In this interactive activity, students role-play a carbon molecule as it moves through the carbon cycle.
By helping students experience the carbon cycle through a physical game-like activity, they realize that the carbon cycle is quite complex and that carbon may build up in some locations while it quickly moves out of others.
Students will enjoy getting outside or out of their seats for this fun activity.
This is a great introductory activity to introduce students to some of the core concepts that connect to climate change.
Although some background information about the carbon cycle and climate change is provided for teachers, it might be helpful to also share some of this background information with students before completing the activity.
A large indoor or outdoor space is recommended for this activity.
About 50 minutes are needed before the activity in order to print, cut, and sort the cards.
The teacher instructions recommend taking time to go over the vocabulary terms with students before completing the activity.
Visuals and explicit vocabulary instruction is particularly important for any English language learners.
Try pairing this activity with this digital carbon cycle game.
Younger students could work in pairs or have more detailed instructions on the cards.
Have students brainstorm why faster-growing and longer-lived trees may be beneficial for removing carbon from the atmosphere, while plants like turf grass and annual crops are less beneficial.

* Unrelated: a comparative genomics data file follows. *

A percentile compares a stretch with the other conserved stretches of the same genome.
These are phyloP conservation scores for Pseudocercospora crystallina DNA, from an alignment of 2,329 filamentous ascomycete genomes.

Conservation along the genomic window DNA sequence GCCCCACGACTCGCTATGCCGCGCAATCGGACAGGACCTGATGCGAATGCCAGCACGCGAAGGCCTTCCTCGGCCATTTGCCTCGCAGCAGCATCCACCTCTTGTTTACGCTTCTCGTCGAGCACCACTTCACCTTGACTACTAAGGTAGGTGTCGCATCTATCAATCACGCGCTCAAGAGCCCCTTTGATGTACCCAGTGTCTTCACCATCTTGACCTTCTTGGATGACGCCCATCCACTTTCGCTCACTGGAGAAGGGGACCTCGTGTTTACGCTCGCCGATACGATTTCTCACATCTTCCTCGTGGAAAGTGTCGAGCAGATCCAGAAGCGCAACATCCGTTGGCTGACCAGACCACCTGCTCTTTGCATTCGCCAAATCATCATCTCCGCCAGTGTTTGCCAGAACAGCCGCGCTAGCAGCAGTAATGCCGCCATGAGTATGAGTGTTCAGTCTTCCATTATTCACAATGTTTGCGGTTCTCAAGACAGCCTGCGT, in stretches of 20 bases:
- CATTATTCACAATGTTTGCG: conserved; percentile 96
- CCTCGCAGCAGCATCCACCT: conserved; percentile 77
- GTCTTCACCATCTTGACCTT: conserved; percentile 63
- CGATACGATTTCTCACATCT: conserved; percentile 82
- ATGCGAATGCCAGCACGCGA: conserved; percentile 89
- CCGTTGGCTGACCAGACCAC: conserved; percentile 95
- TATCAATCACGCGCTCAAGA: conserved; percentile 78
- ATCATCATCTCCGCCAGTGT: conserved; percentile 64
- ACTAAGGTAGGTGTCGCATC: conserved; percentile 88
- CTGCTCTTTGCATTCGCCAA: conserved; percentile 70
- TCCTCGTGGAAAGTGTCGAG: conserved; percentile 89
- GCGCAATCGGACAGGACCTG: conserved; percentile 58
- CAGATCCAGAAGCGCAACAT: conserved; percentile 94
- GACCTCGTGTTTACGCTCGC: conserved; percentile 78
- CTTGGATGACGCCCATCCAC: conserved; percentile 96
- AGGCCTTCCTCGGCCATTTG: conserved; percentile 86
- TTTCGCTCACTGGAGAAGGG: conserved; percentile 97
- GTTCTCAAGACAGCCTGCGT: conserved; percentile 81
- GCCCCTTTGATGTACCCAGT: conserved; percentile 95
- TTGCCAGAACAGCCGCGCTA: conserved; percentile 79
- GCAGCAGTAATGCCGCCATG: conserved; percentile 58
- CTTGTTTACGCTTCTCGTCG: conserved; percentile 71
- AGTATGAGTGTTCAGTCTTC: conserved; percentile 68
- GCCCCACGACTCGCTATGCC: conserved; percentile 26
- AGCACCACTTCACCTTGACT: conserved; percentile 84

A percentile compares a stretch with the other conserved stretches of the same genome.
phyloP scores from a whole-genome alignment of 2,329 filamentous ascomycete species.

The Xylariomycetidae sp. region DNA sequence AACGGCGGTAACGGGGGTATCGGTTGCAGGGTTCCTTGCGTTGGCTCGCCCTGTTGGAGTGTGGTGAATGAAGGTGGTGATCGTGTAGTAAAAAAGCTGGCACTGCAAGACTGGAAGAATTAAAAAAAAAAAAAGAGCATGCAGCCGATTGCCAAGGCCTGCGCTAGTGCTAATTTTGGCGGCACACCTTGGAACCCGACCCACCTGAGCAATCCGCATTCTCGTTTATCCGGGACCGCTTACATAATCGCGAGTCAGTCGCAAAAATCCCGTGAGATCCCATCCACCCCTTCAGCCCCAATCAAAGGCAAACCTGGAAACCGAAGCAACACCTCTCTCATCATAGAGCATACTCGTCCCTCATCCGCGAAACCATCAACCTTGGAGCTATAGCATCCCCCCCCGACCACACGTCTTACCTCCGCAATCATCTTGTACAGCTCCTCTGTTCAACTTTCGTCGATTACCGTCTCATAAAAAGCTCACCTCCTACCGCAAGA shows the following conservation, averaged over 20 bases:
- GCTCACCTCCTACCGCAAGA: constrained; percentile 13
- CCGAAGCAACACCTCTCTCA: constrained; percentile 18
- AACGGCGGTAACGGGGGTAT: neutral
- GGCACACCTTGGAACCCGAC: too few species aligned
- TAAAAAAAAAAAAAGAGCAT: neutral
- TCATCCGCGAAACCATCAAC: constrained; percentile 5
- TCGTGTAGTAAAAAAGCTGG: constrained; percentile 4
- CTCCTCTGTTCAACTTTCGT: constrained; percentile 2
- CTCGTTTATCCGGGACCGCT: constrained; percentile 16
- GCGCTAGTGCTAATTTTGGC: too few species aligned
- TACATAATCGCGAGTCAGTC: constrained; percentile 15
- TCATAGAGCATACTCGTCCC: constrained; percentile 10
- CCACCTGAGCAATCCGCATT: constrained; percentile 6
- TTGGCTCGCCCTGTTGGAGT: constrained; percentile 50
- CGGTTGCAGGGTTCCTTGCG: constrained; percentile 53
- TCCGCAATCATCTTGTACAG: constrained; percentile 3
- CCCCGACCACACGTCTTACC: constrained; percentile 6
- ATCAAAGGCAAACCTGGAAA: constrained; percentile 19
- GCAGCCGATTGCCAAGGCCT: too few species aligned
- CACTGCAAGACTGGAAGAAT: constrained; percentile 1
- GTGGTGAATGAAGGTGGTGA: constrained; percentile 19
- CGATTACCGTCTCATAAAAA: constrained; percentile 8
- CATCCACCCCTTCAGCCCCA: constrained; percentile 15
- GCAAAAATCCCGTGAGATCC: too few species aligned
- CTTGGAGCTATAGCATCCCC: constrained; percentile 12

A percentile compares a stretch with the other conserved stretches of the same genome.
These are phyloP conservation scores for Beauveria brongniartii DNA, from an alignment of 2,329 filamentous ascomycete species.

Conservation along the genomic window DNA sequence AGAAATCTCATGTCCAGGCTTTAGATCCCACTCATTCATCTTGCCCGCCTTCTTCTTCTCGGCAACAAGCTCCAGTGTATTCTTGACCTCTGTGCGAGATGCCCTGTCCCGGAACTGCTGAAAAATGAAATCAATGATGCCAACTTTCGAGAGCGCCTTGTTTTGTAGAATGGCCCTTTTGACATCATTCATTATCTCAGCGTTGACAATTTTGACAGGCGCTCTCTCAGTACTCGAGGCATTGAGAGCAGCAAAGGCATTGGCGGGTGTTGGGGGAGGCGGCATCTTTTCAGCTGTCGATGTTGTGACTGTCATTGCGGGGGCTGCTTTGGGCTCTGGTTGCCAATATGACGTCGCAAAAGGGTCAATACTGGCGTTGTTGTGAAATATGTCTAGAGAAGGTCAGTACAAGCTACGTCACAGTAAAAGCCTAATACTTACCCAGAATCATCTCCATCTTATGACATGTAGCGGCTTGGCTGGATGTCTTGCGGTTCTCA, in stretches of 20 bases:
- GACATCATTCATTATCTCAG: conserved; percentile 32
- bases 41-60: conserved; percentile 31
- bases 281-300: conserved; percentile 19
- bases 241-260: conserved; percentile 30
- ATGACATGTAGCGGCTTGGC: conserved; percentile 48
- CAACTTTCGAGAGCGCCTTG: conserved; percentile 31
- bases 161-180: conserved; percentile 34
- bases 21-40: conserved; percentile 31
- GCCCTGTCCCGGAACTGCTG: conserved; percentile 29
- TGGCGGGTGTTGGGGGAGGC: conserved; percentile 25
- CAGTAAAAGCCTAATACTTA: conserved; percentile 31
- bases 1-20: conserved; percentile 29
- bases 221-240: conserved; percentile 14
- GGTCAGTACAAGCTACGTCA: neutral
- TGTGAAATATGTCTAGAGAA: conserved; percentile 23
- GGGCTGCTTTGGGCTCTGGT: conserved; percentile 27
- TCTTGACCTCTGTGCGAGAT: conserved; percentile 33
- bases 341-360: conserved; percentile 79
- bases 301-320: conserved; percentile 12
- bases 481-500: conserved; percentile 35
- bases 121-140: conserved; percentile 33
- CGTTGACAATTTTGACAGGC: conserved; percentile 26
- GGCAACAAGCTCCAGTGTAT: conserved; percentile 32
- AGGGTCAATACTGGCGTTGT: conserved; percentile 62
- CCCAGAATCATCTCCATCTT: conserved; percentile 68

This is an activity students can engage in to understand the process of the carbon cycle. Students understand how carbon is exchanged and recycled from one source to another within the atmosphere, biosphere, and lithosphere. This is insightful and recommended.
Science and Engineering
ESS2: Earth’s Systems
MS-ESS2-1 Develop a model to describe the cycling of Earth’s materials and the flow of energy that drives this process
MS-ESS2-2 Construct an explanation based on evidence for how geoscience processes have changed Earth’s surface at varying time and spatial scales.
ESS3: Earth and Human Activity
MS-ESS3-4 Construct an argument supported by evidence for how increases in human population and per-capita consumption of natural resources impact Earth’s systems.
MS-ESS3-5 Ask questions to clarify evidence of the factors that have caused the rise in global temperatures over the past century.
LS2: Ecosystems: Interactions, Energy, and Dynamics
HS-LS2-5 Develop a model to illustrate the role of photosynthesis and cellular respiration in the cycling of carbon among the biosphere, atmosphere, hydrosphere, and geosphere.